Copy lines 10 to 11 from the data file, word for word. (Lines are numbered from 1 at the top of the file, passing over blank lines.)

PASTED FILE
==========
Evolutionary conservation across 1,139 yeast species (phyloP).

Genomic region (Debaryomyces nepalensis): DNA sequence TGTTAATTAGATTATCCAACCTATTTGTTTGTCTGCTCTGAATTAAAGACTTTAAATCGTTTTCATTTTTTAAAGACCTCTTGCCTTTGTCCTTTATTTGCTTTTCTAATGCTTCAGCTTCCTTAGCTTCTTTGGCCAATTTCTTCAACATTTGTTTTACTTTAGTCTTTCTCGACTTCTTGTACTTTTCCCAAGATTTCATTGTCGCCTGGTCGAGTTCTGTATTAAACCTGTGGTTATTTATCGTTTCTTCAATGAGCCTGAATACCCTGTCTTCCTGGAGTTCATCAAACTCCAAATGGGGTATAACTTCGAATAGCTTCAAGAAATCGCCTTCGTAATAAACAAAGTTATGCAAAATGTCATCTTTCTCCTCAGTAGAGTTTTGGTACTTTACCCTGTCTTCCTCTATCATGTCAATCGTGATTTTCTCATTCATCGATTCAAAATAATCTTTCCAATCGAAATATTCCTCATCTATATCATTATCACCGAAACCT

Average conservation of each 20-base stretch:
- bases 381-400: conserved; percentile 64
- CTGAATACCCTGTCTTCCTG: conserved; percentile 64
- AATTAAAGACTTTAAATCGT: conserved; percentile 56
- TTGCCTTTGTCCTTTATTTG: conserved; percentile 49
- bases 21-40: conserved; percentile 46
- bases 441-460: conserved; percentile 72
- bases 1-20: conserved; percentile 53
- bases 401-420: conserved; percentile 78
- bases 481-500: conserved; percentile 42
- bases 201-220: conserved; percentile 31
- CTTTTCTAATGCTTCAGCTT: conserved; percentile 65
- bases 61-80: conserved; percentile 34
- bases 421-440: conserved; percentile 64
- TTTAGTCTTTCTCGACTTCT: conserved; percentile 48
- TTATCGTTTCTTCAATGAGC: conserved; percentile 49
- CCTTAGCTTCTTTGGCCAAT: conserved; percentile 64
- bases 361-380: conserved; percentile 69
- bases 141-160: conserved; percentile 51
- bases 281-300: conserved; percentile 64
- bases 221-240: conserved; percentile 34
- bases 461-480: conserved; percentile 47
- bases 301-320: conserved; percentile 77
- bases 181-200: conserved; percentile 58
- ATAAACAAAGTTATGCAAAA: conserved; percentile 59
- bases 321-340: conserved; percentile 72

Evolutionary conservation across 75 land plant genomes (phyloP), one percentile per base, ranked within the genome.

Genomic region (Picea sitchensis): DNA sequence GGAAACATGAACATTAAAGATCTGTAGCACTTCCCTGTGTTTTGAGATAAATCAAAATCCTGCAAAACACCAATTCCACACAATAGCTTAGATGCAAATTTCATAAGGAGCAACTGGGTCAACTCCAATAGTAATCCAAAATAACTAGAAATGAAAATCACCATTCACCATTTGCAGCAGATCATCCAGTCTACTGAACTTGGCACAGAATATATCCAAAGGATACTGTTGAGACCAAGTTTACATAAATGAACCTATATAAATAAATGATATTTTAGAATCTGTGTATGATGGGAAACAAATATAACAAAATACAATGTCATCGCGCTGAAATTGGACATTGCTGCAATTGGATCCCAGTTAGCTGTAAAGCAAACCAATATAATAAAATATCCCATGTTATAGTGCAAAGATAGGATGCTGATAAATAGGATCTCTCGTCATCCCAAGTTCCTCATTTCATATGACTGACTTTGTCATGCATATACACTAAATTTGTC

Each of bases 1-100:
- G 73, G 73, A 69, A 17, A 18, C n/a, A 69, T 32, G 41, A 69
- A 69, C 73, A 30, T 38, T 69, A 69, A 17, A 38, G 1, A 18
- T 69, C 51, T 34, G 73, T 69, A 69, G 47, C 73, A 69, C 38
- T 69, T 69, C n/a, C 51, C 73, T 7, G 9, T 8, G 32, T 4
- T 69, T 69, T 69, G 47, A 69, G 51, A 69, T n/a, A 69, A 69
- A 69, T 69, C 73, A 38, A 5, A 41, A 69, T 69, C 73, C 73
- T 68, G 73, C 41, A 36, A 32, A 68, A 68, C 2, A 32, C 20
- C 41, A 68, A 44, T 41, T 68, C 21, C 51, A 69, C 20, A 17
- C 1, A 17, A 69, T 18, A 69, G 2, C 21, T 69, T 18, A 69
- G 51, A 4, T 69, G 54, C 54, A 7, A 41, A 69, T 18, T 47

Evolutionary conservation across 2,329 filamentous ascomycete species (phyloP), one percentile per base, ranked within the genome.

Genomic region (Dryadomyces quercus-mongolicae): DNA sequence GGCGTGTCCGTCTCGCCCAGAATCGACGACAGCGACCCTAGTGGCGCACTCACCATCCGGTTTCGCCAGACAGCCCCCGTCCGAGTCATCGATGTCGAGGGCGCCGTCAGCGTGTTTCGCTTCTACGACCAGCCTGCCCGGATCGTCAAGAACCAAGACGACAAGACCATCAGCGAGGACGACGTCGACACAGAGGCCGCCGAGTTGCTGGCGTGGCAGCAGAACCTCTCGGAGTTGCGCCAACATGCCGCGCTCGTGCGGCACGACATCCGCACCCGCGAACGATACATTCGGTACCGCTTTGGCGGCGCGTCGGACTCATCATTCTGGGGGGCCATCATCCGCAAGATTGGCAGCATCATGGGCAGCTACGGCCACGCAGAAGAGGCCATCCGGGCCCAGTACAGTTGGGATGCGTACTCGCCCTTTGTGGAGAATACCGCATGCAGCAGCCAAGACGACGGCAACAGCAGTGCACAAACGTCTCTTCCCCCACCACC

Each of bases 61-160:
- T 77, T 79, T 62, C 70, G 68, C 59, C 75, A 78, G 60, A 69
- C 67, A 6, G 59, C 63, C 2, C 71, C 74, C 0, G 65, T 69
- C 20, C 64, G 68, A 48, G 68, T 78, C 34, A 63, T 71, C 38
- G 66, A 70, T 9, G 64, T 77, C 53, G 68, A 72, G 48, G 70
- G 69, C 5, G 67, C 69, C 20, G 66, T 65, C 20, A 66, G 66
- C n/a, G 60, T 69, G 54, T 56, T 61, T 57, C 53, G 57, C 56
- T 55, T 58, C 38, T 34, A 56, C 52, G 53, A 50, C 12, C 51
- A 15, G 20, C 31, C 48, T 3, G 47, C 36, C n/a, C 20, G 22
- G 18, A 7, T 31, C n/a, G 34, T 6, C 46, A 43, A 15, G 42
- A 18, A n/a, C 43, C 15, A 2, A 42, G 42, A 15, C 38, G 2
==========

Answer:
- bases 1-20: conserved; percentile 53
- bases 401-420: conserved; percentile 78